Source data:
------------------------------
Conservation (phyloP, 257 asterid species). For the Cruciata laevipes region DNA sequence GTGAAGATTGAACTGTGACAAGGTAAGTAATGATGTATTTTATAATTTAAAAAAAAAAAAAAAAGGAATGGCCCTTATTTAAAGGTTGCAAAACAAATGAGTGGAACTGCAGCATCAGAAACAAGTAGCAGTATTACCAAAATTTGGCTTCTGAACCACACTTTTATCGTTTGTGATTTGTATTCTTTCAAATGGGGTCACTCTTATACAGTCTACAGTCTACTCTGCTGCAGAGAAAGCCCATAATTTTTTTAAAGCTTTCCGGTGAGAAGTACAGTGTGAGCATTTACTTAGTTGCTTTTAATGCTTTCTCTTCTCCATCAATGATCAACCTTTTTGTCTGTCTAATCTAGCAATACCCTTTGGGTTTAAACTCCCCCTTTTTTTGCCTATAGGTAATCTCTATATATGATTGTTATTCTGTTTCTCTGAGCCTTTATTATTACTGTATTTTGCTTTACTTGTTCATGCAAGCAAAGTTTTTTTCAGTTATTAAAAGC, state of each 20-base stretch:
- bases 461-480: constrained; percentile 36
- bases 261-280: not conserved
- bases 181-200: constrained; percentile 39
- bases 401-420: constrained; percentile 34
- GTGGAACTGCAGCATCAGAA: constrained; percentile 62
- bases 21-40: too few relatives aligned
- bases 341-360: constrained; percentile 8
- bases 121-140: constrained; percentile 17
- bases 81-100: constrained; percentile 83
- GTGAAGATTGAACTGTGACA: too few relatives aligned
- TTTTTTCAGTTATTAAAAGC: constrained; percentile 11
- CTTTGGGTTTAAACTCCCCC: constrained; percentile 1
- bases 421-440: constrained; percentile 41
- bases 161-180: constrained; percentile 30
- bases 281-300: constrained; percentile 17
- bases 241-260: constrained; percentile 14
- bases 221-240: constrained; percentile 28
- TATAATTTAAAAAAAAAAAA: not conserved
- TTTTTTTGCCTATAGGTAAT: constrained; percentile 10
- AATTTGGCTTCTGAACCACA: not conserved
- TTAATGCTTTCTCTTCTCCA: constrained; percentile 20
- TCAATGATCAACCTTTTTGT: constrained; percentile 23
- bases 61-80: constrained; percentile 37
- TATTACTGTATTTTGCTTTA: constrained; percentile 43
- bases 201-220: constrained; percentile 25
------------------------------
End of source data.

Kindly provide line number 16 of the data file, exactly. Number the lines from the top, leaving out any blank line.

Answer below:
- bases 281-300: constrained; percentile 17